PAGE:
Zach Duke was designated for assignment by the Pirates on Friday, effectively shutting the door on his time in Pittsburgh. He’s the last of that once-lauded pitching trio (along with Tom Gorzelanny and Ian Snell) that was supposed to bring the Bucs out of the division cellar.
Forgive me if this sounds like the Kenshin Kawakami post from last week, but Duke’s not as bad as his surface numbers would indicate. He’d be an interesting buy-low candidate if the Brewers wanted to throw a minor league contract at him and give him a non-roster invite to spring training.
His 5.72 ERA last season was the highest of his six-year big league career, but his xFIP was a not-so-horrible 4.48. His 5.43 K/9 rate was the highest since his rookie season in 2005, and his GB% was consistent with career averages. Before 2010, he posted xFIPs of 3.60, 4.40, 4.76, 4.57, and 4.31.
As long as you know what you’re getting with him, he’s fine if you’re looking to fill out the bottom of your rotation. His stuff isn’t good, though, so you’re going to need to rely on the defense to help him out — part of the reason why his numbers in Pittsburgh have been so bad as of late. Last season, his fastball was 22 runs below average, good for 5th-worst in the league behind James Shields (-24.7), Brad Bergesen (-24.6), Ryan Rowland-Smith (-24.2), and yes, Manny Parra (-22.5). For the third time in his career, none of his pitches were above average: his slider was 8.5 runs below average, his curveball was -0.4 runs below average, and his changeup was -1.3 runs below average.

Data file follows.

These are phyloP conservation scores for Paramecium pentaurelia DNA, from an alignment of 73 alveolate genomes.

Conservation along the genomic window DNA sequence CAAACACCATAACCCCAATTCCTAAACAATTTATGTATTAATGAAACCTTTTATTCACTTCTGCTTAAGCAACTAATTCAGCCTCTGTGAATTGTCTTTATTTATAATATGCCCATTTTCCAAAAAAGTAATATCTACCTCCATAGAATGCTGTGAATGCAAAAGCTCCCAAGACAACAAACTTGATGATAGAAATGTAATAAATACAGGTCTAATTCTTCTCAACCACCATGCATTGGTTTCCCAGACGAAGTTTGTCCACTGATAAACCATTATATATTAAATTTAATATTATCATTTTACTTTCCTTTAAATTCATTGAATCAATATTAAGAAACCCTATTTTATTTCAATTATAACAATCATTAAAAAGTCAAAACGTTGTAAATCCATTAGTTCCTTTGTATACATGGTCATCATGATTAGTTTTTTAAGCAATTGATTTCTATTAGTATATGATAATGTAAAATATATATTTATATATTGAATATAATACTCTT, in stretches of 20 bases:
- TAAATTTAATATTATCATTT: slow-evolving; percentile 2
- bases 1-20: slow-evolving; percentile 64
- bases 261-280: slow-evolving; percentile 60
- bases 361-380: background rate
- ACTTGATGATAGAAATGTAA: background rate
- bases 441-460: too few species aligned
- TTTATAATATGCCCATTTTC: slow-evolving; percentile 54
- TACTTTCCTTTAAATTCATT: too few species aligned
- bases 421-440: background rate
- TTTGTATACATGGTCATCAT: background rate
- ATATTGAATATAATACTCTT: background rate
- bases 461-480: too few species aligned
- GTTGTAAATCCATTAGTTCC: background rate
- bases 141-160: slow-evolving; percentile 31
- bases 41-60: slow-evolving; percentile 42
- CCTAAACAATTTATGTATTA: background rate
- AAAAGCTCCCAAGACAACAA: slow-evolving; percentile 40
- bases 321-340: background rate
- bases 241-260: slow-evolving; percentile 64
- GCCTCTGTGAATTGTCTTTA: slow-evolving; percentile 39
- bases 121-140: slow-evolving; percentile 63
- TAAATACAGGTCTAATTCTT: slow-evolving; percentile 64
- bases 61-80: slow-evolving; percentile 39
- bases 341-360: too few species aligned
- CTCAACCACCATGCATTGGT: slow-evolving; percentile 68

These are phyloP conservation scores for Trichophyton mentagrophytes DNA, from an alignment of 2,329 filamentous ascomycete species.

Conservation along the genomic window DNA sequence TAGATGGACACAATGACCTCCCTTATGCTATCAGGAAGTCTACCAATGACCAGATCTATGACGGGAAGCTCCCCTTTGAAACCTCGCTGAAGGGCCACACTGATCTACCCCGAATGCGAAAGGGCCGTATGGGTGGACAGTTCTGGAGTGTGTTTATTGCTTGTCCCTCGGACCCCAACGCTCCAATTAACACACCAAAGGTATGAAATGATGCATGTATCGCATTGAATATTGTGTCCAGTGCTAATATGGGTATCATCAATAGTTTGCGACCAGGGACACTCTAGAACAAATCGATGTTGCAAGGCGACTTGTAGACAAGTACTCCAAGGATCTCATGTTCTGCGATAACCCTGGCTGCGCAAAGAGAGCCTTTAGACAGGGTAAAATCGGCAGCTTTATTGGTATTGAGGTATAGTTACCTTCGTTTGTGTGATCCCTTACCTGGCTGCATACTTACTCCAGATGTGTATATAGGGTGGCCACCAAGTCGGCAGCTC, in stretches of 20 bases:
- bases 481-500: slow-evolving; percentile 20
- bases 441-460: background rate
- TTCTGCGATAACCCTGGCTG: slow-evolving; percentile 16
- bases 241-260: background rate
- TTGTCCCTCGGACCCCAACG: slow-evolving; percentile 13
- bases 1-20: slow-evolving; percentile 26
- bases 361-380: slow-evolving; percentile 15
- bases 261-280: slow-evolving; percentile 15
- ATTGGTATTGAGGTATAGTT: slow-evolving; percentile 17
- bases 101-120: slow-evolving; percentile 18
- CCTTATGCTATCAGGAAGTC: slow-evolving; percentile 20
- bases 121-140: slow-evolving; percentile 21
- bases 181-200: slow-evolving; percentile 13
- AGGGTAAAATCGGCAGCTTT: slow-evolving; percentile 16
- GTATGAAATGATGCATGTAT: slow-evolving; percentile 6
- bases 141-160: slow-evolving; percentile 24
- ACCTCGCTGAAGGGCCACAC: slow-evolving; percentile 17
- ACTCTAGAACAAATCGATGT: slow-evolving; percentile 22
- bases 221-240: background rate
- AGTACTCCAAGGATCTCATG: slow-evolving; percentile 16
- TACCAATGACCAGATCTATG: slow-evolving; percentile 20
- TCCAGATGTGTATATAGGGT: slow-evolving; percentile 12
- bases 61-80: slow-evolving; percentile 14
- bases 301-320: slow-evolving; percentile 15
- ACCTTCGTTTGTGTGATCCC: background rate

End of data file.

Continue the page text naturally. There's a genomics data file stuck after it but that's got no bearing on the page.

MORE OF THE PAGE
He’s not going to strike many guys — if any — out, but if Rick Kranitz can get his off-speed stuff going again, he might be worth the low risk to see if he can be the team’s #5 this year, or possibly a long man out of the bullpen.
A lot of buy-low names have been floated out there already this season — off the top of my head I’ve thought about Washburn, Kawakami, Francis, Duke, and you could throw in bringing back Capuano. But they’re only interesting individually — out of that group, I wouldn’t want to bring in more than two to camp. It’s fine if you have them fighting over the last spot in the rotation, but if you’re counting on any of those guys to be more than a stopgap or a bridge until you feel like Mark Rogers or someone else can get some starts, you’re going to be in trouble.
Have one of those stopgaps fill the #5 spot, and trade for/sign Someone Not Named Carl Pavano to fill the rotation spot, and I think that’s a rotation that could at least have the Brewers competitive in the division race into September. It won’t be the first or second best rotation in the division, but it’ll be good enough to get within striking distance. Considering the Central still looks to be wide open (i.e., bad) in 2011, that might be all it takes.